Mark Twain, a Biography

Author: Albert Bigelow Paine

LIV the Lecturer

It was not easy to take up the daily struggle again, but it was necessary. —[Clemens once declared he had been so blue at this period that one morning he put a loaded pistol to his head, but found he lacked courage to pull the trigger.]— Out of the ruck of possibilities (his brain always thronged with plans) he constructed three or four resolves. The chief of these was the trip around the world; but that lay months ahead, and in the mean time ways and means must be provided. Another intention was to finish the Hornet article, and forward it to Harper’s Magazine—a purpose carried immediately into effect. To his delight the article found acceptance, and he looked forward to the day of its publication as the beginning of a real career. He intended to follow it up with a series on the islands, which in due time might result in a book and an income. He had gone so far as to experiment with a dedication for the book—an inscription to his mother, modified later for use in ’The Innocents Abroad’. A third plan of action was to take advantage of the popularity of the Hawaiian letters, and deliver a lecture on the same subject. But this was a fearsome prospect—he trembled when he thought of it. As Governor of the Third House he had been extravagantly received and applauded, but in that case the position of public entertainer had been thrust upon him. To come forward now, offering himself in the same capacity, was a different matter. He believed he could entertain, but he lacked the courage to declare himself; besides, it meant a risk of his slender capital. He confided his situation to Col. John McComb, of the Alta California, and was startled by McComb’s vigorous endorsement.

"Do it, by all means!" urged McComb. "It will be a grand success—I know it! Take the largest house in town, and charge a dollar a ticket."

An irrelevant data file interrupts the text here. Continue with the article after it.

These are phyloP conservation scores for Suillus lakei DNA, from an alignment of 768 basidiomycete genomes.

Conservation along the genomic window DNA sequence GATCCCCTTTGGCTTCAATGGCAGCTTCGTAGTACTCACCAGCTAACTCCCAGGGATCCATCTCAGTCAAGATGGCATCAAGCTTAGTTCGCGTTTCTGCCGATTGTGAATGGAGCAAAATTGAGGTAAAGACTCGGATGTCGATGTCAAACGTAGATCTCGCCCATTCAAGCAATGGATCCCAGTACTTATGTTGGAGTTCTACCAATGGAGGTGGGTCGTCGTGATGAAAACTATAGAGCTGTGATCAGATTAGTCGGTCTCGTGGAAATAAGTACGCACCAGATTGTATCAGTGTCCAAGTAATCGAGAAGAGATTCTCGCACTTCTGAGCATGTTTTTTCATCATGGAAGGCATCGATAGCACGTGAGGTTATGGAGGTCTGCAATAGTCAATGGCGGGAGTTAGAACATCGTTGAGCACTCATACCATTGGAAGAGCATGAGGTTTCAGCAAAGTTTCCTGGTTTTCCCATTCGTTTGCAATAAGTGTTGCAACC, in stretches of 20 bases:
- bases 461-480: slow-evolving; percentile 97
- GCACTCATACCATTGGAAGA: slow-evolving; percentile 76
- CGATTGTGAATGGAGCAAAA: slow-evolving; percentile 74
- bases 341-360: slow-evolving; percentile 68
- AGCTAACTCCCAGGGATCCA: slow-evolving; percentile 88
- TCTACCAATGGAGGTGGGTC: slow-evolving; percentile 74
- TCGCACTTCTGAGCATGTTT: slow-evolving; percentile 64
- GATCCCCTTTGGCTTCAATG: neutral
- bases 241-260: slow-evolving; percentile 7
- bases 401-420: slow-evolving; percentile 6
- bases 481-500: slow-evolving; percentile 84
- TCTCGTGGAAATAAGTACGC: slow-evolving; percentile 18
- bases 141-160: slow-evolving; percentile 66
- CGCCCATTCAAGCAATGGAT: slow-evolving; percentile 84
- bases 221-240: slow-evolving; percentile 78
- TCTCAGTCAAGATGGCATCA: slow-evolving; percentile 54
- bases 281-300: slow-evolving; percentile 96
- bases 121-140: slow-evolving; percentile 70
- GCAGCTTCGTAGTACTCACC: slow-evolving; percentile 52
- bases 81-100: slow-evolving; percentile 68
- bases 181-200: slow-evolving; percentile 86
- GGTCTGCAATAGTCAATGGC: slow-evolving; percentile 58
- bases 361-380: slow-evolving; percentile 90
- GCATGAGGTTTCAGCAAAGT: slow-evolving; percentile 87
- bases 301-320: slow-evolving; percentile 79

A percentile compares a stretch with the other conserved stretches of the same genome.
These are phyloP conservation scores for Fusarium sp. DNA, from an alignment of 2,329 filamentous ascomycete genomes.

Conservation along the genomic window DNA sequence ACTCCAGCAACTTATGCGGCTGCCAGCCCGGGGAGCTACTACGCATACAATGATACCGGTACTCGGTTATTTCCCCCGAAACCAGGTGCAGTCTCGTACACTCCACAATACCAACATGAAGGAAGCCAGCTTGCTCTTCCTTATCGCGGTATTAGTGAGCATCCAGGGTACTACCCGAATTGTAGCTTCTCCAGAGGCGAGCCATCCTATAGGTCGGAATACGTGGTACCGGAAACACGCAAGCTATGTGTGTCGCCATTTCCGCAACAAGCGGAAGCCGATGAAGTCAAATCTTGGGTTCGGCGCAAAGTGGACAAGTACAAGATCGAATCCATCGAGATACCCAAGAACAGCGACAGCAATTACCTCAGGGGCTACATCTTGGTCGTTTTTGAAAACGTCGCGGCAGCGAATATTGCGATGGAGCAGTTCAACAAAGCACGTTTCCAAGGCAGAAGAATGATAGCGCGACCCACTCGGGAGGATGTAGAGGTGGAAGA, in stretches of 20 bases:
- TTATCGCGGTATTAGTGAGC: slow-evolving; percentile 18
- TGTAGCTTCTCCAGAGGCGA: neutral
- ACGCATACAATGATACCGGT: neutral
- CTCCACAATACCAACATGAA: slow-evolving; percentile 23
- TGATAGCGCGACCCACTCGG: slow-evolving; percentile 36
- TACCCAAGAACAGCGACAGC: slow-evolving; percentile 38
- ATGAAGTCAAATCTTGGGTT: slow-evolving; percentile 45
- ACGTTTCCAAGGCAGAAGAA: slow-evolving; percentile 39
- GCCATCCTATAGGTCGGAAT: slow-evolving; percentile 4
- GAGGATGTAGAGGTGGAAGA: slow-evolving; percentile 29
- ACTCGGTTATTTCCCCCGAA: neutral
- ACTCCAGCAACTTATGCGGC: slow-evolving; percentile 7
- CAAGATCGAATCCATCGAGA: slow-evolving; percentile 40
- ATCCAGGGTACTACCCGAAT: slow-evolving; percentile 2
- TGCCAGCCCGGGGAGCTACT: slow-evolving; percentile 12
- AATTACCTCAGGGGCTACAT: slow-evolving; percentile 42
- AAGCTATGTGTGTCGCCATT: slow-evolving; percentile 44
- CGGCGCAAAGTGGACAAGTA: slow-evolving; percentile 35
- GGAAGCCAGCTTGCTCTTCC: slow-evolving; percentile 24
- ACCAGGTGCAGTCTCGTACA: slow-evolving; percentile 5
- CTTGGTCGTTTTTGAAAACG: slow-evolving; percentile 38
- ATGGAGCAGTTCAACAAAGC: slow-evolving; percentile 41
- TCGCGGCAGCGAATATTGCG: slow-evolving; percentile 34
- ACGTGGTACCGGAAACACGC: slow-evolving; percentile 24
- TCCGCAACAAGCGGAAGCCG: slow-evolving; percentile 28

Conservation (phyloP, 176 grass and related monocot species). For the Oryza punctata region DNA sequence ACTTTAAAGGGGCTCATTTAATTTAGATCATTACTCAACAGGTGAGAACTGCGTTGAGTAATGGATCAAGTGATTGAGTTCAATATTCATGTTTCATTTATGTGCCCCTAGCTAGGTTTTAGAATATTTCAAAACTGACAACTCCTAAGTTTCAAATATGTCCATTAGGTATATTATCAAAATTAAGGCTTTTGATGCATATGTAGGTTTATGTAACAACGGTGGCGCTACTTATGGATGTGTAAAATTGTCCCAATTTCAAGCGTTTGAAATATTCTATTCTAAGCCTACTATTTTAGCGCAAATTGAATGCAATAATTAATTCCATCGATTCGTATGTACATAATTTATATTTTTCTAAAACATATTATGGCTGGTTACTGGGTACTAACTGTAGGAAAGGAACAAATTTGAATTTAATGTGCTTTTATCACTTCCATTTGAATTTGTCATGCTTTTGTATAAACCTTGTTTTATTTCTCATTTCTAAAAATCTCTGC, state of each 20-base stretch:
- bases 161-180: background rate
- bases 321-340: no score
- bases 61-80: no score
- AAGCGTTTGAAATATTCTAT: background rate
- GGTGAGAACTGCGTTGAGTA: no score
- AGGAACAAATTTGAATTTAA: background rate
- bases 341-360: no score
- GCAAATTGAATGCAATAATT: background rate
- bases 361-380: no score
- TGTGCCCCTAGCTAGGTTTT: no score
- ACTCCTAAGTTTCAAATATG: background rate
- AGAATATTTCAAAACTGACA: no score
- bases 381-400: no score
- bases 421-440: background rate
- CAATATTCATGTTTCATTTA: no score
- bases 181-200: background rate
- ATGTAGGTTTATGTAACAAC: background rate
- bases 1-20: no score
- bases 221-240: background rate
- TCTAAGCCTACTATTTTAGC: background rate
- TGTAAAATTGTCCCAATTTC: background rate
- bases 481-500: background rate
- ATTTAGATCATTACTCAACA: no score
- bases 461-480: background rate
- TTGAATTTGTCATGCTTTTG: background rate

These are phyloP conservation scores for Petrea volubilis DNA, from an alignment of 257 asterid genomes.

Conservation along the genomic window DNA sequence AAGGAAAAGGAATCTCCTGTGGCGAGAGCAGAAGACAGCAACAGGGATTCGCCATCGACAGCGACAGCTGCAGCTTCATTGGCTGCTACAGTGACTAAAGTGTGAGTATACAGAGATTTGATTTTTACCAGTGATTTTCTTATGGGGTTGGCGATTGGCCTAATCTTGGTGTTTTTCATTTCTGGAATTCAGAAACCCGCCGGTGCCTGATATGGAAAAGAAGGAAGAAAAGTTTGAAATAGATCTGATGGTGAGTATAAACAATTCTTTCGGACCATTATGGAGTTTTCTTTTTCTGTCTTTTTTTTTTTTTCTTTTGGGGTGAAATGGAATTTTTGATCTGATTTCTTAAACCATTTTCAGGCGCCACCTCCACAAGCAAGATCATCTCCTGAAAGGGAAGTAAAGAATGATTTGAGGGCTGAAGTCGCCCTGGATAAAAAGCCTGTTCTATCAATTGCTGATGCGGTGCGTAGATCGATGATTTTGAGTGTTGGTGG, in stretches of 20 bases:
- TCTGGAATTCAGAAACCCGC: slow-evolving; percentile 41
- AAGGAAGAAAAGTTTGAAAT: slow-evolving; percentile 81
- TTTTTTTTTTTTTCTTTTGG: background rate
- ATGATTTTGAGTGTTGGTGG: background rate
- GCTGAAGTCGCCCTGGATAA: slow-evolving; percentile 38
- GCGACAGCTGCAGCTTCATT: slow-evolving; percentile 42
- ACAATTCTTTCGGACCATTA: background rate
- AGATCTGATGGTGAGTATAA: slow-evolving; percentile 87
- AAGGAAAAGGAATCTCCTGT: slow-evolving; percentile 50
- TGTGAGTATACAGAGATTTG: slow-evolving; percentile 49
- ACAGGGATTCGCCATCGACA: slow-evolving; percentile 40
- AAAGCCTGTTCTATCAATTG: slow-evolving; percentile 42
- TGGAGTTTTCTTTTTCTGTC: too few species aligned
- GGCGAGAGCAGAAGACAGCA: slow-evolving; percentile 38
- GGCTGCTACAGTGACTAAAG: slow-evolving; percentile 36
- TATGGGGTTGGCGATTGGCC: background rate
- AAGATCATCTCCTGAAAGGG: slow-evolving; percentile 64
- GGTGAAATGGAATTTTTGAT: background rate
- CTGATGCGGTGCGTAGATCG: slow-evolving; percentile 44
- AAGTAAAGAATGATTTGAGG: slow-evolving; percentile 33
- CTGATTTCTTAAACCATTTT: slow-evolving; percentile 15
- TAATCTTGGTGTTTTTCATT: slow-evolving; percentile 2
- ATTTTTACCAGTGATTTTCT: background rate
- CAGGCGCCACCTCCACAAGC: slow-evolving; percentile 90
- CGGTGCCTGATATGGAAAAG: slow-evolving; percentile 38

Frightened but resolute, he went to the leading theater manager the same Tom Maguire of his verses—and was offered the new opera-house at half rates. The next day this advertisement appeared:






In which passing mention will be made of Harris, Bishop Staley, the American missionaries, etc., and the absurd customs and characteristics
of the natives duly discussed and described. The great volcano of
Kilauea will also receive proper attention.

is in town, but has not been engaged
will be on exhibition in the next block
MAGNIFICENT FIREWORKS were in contemplation for this occasion, but the idea has been abandoned
may be expected; in fact, the public are privileged to expect whatever
they please.

Dress Circle, $1.00 Family Circle, 50c
Doors open at 7 o’clock The Trouble to begin at 8 o’clock

The story of that first lecture, as told in Roughing It, is a faithful one, and need only be summarized here.

Expecting to find the house empty, he found it packed from the footlights to the walls. Sidling out from the wings—wobbly-kneed and dry of tongue—he was greeted by a murmur, a roar, a very crash of applause that frightened away his remaining vestiges of courage. Then, came reaction— these were his friends, and he began to talk to them. Fear melted away, and as tide after tide of applause rose and billowed and came breaking at his feet, he knew something of the exaltation of Monte Cristo when he declared "The world is mine!"

It was a vast satisfaction to have succeeded. It was particularly gratifying at this time, for he dreaded going back into newspaper harness. Also; it softened later the disappointment resulting from another venture; for when the December Harper appeared, with his article, the printer and proof-reader had somehow converted Mark Twain into "Mark Swain," and his literary dream perished.

As to the literary value of his lecture, it was much higher than had, been any portion of his letters, if we may judge from its few remaining fragments. One of these—a part of the description of the great volcano Haleakala, on the island of Maui—is a fair example of his eloquence.

It is somewhat more florid than his later description of the same scene in Roughing It, which it otherwise resembles; and we may imagine that its poetry, with the added charm of its delivery, held breathless his hearers, many of whom believed that no purer eloquence had ever been uttered or written.

It is worth remembering, too, that in this lecture, delivered so long ago, he advocated the idea of American ownership of these islands, dwelling at considerable length on his reasons for this ideal.

—[For fragmentary extracts from this first lecture of Mark Twain and news comment, see Appendix D, end of last volume.]—